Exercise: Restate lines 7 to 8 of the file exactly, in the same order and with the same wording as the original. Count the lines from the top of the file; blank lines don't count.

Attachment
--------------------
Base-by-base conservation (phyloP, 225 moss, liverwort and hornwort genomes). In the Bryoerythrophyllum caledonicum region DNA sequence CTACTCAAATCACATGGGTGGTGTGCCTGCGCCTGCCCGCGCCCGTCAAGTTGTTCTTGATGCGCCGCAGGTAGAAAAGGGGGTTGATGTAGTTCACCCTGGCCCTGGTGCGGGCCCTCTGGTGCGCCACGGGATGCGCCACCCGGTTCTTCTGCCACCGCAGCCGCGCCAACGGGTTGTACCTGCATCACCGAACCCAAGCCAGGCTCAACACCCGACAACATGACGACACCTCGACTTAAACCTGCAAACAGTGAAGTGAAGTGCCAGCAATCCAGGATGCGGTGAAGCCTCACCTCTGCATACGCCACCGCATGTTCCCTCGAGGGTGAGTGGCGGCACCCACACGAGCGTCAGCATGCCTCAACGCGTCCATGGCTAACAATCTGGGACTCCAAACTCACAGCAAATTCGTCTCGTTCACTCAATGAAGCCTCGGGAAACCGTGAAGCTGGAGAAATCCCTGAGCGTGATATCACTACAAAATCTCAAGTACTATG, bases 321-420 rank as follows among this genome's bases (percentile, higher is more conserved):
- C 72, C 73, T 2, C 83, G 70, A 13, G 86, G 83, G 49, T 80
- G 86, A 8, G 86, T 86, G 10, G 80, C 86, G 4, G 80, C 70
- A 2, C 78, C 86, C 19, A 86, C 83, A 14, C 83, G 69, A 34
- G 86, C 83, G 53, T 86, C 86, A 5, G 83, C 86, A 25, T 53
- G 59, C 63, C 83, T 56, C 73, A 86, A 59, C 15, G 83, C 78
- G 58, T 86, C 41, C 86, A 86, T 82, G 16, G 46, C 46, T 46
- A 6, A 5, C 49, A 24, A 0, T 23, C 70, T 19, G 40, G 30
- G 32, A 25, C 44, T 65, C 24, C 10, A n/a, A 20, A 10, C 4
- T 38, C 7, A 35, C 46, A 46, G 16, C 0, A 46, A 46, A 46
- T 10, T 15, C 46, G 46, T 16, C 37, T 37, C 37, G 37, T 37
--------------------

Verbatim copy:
- G 58, T 86, C 41, C 86, A 86, T 82, G 16, G 46, C 46, T 46
- A 6, A 5, C 49, A 24, A 0, T 23, C 70, T 19, G 40, G 30